Read a full-length review of Schoolhouse Teachers here.

Is Virtual School the Same as Homeschool?

Connections Academy, Epic, K12….all of these virtual public school programs are often confused with ‘homeschooling.’  Today we’re going to answer some of the most common questions that we hear.  Each student has different needs, and these options might be the right fit for you family, but they’re not actually homeschooling…

If we’re ‘at home,’ isn’t it homeschool?

  • Homeschools are parent-directed and privately-funded.
    • Homeschool families are responsible for providing the curriculum and instruction.  There are no funds set aside for homeschoolers, and they are usually restricted from participating in public school activities.  Curriculum and activities are paid for by the family.  At the Book Shack, we strive to help families ease that burden through our resource room.
    • Parents have the freedom to choose curriculum and resources that match their worldview.  They decide how to plan education and track records.  (Some states also require parents to keep records, complete testing and / or portfolio review, and take standardized tests.  Oklahoma currently does not.)
    • On the flipside, there are also no government regulations (in the state of Oklahoma).
  • Virtual schools are government-directed and publicly-funded.
    • Virtual school programs provide the curriculum, instruction, and access to extracurriculars at no expense to the family.  Teachers are usually state-certified, and parents do not play an instructional role.  This is “public school done at home.”
    • Students must comply with state standards for testing, as well as all other laws applicable to school-age students (eg, vaccinations).
    • The virtual schooling program must be completed at / by a certain time and in a particular order.  There is no time for student-directed ‘bunny trails.’  A minimum amount of ‘seat time’ must also be spent for each class.
    • Virtual public schools are free, as in they are paid for by tax dollars.  Like brick and mortar public schools, however, there are still extra fees that come up.  The price of a ‘free education,’ however, is the freedom to choose how to educate your student.

If I use virtual schooling, and want to call myself a homeschooler, why do you care?

  • Because the rights and freedoms of homeschools are different from ‘traditional’ schools, it is important to maintain a distinction.  Each state has their own legal requirements.
  • The Home School Legal Defense Association (HSLDA) maintains a position that to confuse the two groups will eventually erode protections that homeschool families currently have, and fought hard to receive.  These rights, such as freedom to choose our own curriculum, were hard-won by previous generations of homeschool families, and we would be remiss to let them slip away.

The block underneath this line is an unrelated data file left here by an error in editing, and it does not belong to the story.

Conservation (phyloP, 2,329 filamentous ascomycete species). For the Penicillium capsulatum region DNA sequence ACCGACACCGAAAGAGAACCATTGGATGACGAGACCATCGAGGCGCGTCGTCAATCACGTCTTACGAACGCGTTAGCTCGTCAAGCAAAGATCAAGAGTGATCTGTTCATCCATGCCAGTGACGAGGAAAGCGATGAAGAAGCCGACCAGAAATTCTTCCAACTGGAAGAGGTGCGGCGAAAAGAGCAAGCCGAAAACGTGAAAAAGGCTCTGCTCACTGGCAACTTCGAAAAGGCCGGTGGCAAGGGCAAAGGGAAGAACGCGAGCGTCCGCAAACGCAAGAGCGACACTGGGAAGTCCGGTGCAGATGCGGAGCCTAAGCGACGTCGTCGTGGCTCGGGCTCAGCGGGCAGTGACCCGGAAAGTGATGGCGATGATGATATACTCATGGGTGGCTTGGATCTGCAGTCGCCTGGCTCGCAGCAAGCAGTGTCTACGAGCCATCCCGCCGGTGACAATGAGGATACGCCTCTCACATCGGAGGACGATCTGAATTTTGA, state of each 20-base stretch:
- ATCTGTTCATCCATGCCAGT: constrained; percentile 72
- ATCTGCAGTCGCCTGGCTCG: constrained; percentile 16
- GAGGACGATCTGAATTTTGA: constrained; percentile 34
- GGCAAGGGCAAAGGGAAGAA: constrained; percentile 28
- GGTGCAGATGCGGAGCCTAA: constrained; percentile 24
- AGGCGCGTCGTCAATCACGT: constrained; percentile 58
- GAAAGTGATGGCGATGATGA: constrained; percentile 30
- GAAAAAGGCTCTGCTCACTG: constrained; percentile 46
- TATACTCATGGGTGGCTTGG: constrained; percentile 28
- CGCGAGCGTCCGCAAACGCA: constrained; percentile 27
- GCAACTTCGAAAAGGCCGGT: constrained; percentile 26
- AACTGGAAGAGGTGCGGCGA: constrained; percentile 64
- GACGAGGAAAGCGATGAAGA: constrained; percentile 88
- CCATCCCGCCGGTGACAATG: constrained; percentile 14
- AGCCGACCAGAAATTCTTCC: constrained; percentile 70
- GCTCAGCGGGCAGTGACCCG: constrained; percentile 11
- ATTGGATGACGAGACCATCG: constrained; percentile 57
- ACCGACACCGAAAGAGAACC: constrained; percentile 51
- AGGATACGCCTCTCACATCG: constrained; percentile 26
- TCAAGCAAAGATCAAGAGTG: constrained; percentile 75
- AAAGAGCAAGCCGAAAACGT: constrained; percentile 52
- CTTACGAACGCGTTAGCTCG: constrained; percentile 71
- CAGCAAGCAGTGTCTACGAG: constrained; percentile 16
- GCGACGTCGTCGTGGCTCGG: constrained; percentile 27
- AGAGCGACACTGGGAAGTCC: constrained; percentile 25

How does the Book Shack & Homeschool House feel about virtual public schooling?

  • The Book Shack does not offer resources to families who are using virtual public schooling, as their materials are already covered by the state.
  • The Homeschool House does offer its space and classes to virtual public school families.  This is a community effort to bring together all children who are schooling at home.

Homeschooling Styles

Choosing the right curriculum for your family means first determining your family’s homeschooling style.  Some families are strictly one style, while others prefer a blend of styles.  Within the leadership of the Book Shack, we cover nearly every style imaginable…so if you ever have questions, just ask, and one of us will be glad to assist you!

Your family might try out one style and find that it’s not for you.  It may take a few years to settle down into the right fit for your family, and that’s completely normal.  When contacting the Book Shack for assistance, however, it helps us to help you if you know your family’s preferred style.  

So….what’s your style?


This approach utilizes three stages of learning : grammar, dialectic, and rhetoric.  These stages match up with elementary, middle, and secondary school.  This is a rigorous approach to schooling, but produces results.  Examples of this style include Story of the World, Classical Conversations, and Memoria Press.

Charlotte Mason